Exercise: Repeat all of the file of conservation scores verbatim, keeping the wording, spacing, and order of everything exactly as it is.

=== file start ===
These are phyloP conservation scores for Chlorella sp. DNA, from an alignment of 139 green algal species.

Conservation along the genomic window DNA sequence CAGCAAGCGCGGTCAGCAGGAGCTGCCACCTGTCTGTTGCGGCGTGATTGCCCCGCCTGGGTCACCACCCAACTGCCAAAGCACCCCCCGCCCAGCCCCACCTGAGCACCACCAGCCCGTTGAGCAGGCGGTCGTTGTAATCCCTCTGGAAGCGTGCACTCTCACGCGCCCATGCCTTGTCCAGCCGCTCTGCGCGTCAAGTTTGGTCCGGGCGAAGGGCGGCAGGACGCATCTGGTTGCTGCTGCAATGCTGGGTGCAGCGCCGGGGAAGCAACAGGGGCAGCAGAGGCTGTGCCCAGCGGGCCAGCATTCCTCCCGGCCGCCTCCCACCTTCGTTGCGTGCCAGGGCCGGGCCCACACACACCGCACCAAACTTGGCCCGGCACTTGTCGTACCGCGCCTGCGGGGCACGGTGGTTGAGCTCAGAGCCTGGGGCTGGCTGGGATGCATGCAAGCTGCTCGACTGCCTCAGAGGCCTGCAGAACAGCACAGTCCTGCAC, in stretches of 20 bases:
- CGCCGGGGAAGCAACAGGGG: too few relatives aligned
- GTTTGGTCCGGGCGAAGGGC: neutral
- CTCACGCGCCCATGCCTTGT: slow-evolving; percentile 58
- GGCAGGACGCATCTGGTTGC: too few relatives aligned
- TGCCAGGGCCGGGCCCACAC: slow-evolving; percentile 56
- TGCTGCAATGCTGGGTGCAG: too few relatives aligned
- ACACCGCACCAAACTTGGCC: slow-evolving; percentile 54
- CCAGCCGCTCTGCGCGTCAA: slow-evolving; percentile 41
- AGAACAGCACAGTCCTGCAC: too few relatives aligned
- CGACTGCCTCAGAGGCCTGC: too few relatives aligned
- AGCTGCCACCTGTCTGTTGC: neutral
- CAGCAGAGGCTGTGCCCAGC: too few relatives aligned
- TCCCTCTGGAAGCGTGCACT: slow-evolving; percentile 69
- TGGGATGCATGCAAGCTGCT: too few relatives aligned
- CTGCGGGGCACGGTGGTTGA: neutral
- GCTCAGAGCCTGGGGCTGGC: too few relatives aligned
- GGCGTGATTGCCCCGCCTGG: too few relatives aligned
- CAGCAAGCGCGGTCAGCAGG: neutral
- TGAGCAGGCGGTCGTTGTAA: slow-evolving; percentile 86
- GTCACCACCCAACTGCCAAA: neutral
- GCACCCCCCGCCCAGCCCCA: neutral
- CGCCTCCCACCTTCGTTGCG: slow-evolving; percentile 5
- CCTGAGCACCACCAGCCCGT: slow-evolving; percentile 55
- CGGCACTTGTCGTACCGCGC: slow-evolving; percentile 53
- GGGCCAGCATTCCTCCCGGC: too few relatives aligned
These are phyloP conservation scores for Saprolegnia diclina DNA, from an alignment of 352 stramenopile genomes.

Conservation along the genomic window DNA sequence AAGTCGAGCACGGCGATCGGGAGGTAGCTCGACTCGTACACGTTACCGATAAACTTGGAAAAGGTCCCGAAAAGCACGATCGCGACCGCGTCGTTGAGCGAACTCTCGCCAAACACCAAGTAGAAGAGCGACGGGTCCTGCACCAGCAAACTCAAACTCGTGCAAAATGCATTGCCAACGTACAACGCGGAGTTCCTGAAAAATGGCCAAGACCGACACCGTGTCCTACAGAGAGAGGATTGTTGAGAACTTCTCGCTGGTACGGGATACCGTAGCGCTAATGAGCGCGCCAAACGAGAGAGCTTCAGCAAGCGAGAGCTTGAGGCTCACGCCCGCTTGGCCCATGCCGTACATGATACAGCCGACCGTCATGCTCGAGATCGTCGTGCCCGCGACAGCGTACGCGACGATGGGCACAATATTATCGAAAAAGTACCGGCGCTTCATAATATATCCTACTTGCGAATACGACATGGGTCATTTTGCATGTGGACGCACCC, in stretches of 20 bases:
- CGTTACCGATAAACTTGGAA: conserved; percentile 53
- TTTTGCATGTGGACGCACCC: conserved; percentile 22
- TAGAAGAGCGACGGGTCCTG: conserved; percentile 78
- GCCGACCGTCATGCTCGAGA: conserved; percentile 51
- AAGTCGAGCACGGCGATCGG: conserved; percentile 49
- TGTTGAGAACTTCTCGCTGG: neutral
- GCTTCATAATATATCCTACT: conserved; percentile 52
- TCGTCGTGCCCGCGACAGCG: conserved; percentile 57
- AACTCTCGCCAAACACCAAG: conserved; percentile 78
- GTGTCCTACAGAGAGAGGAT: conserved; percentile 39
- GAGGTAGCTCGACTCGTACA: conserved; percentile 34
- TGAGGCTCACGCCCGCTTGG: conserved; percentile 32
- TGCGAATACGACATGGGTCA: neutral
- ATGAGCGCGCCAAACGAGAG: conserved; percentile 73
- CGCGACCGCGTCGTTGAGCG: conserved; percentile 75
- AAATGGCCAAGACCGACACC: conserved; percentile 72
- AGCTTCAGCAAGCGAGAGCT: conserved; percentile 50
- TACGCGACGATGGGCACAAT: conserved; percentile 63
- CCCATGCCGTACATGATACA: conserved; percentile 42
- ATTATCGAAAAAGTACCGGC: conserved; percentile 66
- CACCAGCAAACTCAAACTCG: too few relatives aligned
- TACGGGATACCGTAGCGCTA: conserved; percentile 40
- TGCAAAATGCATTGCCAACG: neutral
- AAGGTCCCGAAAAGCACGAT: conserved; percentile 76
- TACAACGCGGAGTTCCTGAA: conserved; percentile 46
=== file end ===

These are phyloP conservation scores for Chlorella sp. DNA, from an alignment of 139 green algal species.

Conservation along the genomic window DNA sequence CAGCAAGCGCGGTCAGCAGGAGCTGCCACCTGTCTGTTGCGGCGTGATTGCCCCGCCTGGGTCACCACCCAACTGCCAAAGCACCCCCCGCCCAGCCCCACCTGAGCACCACCAGCCCGTTGAGCAGGCGGTCGTTGTAATCCCTCTGGAAGCGTGCACTCTCACGCGCCCATGCCTTGTCCAGCCGCTCTGCGCGTCAAGTTTGGTCCGGGCGAAGGGCGGCAGGACGCATCTGGTTGCTGCTGCAATGCTGGGTGCAGCGCCGGGGAAGCAACAGGGGCAGCAGAGGCTGTGCCCAGCGGGCCAGCATTCCTCCCGGCCGCCTCCCACCTTCGTTGCGTGCCAGGGCCGGGCCCACACACACCGCACCAAACTTGGCCCGGCACTTGTCGTACCGCGCCTGCGGGGCACGGTGGTTGAGCTCAGAGCCTGGGGCTGGCTGGGATGCATGCAAGCTGCTCGACTGCCTCAGAGGCCTGCAGAACAGCACAGTCCTGCAC, in stretches of 20 bases:
- CGCCGGGGAAGCAACAGGGG: too few relatives aligned
- GTTTGGTCCGGGCGAAGGGC: neutral
- CTCACGCGCCCATGCCTTGT: slow-evolving; percentile 58
- GGCAGGACGCATCTGGTTGC: too few relatives aligned
- TGCCAGGGCCGGGCCCACAC: slow-evolving; percentile 56
- TGCTGCAATGCTGGGTGCAG: too few relatives aligned
- ACACCGCACCAAACTTGGCC: slow-evolving; percentile 54
- CCAGCCGCTCTGCGCGTCAA: slow-evolving; percentile 41
- AGAACAGCACAGTCCTGCAC: too few relatives aligned
- CGACTGCCTCAGAGGCCTGC: too few relatives aligned
- AGCTGCCACCTGTCTGTTGC: neutral
- CAGCAGAGGCTGTGCCCAGC: too few relatives aligned
- TCCCTCTGGAAGCGTGCACT: slow-evolving; percentile 69
- TGGGATGCATGCAAGCTGCT: too few relatives aligned
- CTGCGGGGCACGGTGGTTGA: neutral
- GCTCAGAGCCTGGGGCTGGC: too few relatives aligned
- GGCGTGATTGCCCCGCCTGG: too few relatives aligned
- CAGCAAGCGCGGTCAGCAGG: neutral
- TGAGCAGGCGGTCGTTGTAA: slow-evolving; percentile 86
- GTCACCACCCAACTGCCAAA: neutral
- GCACCCCCCGCCCAGCCCCA: neutral
- CGCCTCCCACCTTCGTTGCG: slow-evolving; percentile 5
- CCTGAGCACCACCAGCCCGT: slow-evolving; percentile 55
- CGGCACTTGTCGTACCGCGC: slow-evolving; percentile 53
- GGGCCAGCATTCCTCCCGGC: too few relatives aligned
These are phyloP conservation scores for Saprolegnia diclina DNA, from an alignment of 352 stramenopile genomes.

Conservation along the genomic window DNA sequence AAGTCGAGCACGGCGATCGGGAGGTAGCTCGACTCGTACACGTTACCGATAAACTTGGAAAAGGTCCCGAAAAGCACGATCGCGACCGCGTCGTTGAGCGAACTCTCGCCAAACACCAAGTAGAAGAGCGACGGGTCCTGCACCAGCAAACTCAAACTCGTGCAAAATGCATTGCCAACGTACAACGCGGAGTTCCTGAAAAATGGCCAAGACCGACACCGTGTCCTACAGAGAGAGGATTGTTGAGAACTTCTCGCTGGTACGGGATACCGTAGCGCTAATGAGCGCGCCAAACGAGAGAGCTTCAGCAAGCGAGAGCTTGAGGCTCACGCCCGCTTGGCCCATGCCGTACATGATACAGCCGACCGTCATGCTCGAGATCGTCGTGCCCGCGACAGCGTACGCGACGATGGGCACAATATTATCGAAAAAGTACCGGCGCTTCATAATATATCCTACTTGCGAATACGACATGGGTCATTTTGCATGTGGACGCACCC, in stretches of 20 bases:
- CGTTACCGATAAACTTGGAA: conserved; percentile 53
- TTTTGCATGTGGACGCACCC: conserved; percentile 22
- TAGAAGAGCGACGGGTCCTG: conserved; percentile 78
- GCCGACCGTCATGCTCGAGA: conserved; percentile 51
- AAGTCGAGCACGGCGATCGG: conserved; percentile 49
- TGTTGAGAACTTCTCGCTGG: neutral
- GCTTCATAATATATCCTACT: conserved; percentile 52
- TCGTCGTGCCCGCGACAGCG: conserved; percentile 57
- AACTCTCGCCAAACACCAAG: conserved; percentile 78
- GTGTCCTACAGAGAGAGGAT: conserved; percentile 39
- GAGGTAGCTCGACTCGTACA: conserved; percentile 34
- TGAGGCTCACGCCCGCTTGG: conserved; percentile 32
- TGCGAATACGACATGGGTCA: neutral
- ATGAGCGCGCCAAACGAGAG: conserved; percentile 73
- CGCGACCGCGTCGTTGAGCG: conserved; percentile 75
- AAATGGCCAAGACCGACACC: conserved; percentile 72
- AGCTTCAGCAAGCGAGAGCT: conserved; percentile 50
- TACGCGACGATGGGCACAAT: conserved; percentile 63
- CCCATGCCGTACATGATACA: conserved; percentile 42
- ATTATCGAAAAAGTACCGGC: conserved; percentile 66
- CACCAGCAAACTCAAACTCG: too few relatives aligned
- TACGGGATACCGTAGCGCTA: conserved; percentile 40
- TGCAAAATGCATTGCCAACG: neutral
- AAGGTCCCGAAAAGCACGAT: conserved; percentile 76
- TACAACGCGGAGTTCCTGAA: conserved; percentile 46